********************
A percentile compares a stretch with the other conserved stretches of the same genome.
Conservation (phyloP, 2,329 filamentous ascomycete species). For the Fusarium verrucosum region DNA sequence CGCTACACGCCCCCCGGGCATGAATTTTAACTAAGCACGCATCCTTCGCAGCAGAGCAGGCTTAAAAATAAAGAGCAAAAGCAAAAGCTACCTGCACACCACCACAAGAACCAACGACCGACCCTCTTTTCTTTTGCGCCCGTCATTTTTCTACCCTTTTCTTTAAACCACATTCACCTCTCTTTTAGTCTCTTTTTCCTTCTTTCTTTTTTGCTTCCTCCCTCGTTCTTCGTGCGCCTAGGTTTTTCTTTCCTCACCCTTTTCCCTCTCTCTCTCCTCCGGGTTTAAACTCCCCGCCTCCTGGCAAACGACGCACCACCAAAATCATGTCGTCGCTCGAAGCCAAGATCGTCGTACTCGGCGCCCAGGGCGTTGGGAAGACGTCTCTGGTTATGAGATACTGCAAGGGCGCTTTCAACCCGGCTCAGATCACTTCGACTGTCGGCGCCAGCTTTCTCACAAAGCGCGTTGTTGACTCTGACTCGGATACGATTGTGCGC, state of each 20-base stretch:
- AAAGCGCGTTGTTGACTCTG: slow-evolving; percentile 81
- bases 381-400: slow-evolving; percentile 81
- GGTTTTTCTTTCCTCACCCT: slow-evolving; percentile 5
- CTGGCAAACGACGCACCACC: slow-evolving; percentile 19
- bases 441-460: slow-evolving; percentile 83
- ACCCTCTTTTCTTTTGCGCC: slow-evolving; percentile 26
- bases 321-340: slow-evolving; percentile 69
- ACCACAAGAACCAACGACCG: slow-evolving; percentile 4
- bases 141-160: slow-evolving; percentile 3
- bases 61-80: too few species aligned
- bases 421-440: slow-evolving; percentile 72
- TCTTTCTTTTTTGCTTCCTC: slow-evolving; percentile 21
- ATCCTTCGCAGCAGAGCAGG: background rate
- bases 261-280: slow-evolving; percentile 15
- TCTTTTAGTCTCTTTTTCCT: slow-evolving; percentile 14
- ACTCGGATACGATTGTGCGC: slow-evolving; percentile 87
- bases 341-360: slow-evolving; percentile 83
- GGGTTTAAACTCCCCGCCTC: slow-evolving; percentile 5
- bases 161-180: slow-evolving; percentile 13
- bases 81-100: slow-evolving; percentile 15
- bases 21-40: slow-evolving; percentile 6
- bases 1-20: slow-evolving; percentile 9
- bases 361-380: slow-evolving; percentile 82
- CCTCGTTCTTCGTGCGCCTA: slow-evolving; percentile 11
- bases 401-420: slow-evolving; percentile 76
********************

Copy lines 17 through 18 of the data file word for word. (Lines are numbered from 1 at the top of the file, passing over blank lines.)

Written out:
- TCTTTTAGTCTCTTTTTCCT: slow-evolving; percentile 14
- ACTCGGATACGATTGTGCGC: slow-evolving; percentile 87